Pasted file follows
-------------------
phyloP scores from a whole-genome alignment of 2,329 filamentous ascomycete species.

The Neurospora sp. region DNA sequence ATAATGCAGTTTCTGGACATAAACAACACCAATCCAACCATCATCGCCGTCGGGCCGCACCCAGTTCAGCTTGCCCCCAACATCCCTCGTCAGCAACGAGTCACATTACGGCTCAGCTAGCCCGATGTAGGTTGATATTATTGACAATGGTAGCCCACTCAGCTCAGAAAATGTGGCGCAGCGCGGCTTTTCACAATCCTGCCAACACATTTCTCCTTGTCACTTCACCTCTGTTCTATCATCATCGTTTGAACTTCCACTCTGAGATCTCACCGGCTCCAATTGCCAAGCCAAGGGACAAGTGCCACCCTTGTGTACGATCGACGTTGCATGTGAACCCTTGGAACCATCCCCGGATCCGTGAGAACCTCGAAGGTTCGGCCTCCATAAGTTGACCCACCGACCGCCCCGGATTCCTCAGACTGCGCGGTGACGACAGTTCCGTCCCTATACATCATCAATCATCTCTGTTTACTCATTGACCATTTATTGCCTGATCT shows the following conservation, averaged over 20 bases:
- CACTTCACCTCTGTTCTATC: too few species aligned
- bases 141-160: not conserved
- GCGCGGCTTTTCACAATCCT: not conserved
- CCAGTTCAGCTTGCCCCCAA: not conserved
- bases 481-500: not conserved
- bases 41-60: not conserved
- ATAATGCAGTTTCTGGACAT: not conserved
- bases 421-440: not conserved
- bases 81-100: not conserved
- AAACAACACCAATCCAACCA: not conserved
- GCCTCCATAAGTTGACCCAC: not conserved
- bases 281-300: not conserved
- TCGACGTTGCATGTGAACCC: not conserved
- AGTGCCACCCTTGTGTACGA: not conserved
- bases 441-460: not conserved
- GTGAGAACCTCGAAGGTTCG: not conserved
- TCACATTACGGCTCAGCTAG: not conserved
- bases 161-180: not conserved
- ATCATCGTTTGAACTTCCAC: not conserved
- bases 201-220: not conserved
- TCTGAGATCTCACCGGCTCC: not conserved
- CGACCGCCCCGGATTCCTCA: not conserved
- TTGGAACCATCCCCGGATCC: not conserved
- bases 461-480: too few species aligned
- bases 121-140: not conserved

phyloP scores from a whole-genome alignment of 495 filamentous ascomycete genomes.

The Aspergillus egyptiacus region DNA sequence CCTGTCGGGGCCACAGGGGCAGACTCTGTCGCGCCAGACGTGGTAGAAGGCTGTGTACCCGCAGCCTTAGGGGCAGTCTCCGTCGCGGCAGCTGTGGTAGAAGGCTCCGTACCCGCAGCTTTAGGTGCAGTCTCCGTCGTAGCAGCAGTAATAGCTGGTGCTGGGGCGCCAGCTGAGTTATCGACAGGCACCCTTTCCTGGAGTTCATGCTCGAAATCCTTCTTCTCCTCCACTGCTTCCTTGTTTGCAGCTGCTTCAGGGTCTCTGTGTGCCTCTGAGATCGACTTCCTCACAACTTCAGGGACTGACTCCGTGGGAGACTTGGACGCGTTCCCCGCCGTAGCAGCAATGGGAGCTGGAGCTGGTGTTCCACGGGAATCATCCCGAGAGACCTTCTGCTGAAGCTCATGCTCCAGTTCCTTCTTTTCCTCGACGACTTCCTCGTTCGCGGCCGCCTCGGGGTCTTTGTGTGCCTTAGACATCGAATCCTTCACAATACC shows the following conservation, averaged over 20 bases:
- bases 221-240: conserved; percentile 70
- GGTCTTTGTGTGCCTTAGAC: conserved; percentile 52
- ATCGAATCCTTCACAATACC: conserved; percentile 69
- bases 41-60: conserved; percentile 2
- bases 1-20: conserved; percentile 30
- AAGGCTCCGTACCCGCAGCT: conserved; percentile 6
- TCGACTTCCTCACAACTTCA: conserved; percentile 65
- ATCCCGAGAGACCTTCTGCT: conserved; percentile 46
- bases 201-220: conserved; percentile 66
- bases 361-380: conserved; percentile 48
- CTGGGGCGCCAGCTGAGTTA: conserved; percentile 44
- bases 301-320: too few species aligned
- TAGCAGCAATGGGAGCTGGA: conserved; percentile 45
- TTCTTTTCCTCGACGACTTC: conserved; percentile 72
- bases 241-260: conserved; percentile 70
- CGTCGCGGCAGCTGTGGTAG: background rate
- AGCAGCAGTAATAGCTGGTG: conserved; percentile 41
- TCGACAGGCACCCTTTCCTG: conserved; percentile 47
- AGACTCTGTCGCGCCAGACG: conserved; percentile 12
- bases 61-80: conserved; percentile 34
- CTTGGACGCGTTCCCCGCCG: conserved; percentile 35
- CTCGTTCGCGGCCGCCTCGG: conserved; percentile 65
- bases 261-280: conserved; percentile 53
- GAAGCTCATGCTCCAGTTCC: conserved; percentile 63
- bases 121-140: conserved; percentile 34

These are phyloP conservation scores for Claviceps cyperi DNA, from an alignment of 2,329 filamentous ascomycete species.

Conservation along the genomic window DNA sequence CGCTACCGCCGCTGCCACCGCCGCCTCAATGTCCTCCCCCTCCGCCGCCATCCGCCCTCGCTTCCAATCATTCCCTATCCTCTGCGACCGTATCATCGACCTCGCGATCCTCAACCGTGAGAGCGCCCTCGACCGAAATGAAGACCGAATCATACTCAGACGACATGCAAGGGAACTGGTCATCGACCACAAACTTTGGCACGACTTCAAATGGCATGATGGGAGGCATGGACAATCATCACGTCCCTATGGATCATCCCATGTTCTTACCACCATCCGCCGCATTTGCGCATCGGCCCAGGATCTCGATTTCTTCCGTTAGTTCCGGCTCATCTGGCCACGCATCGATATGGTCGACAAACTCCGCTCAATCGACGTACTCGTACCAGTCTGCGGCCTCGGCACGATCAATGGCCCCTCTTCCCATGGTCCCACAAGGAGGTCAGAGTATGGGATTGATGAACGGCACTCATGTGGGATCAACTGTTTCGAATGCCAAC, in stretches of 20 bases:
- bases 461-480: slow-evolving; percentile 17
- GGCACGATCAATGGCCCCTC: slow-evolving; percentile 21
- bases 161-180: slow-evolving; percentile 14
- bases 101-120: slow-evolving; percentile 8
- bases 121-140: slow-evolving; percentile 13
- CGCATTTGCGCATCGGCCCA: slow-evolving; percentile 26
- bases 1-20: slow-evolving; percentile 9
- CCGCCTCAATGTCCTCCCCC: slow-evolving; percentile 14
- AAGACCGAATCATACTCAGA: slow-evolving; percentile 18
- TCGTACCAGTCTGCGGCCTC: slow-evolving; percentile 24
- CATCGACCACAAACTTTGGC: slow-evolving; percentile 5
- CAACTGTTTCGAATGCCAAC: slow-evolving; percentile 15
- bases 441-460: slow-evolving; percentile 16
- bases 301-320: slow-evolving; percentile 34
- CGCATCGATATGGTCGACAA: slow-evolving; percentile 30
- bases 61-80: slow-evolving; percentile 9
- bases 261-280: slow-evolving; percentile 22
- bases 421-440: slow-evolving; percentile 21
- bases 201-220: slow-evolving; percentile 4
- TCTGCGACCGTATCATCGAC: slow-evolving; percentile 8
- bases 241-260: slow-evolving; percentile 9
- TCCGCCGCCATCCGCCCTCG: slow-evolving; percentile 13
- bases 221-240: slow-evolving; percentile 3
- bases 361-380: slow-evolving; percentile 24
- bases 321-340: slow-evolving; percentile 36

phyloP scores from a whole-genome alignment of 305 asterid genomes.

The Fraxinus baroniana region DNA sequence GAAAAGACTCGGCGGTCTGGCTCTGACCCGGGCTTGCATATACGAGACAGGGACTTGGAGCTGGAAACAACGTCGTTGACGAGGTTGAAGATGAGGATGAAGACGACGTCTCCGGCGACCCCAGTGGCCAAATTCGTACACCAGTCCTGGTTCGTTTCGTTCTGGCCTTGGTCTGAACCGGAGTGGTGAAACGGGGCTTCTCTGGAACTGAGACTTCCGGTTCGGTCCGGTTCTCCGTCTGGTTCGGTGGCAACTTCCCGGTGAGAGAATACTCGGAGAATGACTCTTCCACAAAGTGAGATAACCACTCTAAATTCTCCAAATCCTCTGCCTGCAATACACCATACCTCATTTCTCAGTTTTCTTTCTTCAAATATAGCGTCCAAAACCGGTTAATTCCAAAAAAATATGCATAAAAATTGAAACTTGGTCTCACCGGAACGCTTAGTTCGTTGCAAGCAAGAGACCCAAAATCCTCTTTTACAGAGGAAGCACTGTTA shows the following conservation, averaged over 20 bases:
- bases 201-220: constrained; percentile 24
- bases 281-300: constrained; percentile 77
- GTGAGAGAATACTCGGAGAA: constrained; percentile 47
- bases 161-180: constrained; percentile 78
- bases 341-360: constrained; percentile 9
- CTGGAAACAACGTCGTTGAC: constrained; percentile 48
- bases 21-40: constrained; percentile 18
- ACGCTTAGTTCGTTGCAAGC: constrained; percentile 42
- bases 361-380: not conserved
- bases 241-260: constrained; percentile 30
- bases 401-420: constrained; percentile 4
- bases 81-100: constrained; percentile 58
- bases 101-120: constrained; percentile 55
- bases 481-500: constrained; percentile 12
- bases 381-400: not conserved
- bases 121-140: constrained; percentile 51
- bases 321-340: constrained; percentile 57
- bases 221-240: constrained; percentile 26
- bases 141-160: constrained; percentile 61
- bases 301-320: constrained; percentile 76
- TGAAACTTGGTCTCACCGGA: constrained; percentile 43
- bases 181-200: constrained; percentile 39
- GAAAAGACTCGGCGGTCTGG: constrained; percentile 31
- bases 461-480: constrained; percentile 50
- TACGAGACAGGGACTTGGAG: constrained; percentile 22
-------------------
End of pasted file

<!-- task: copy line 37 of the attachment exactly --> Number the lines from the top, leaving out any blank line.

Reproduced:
- ATCCCGAGAGACCTTCTGCT: conserved; percentile 46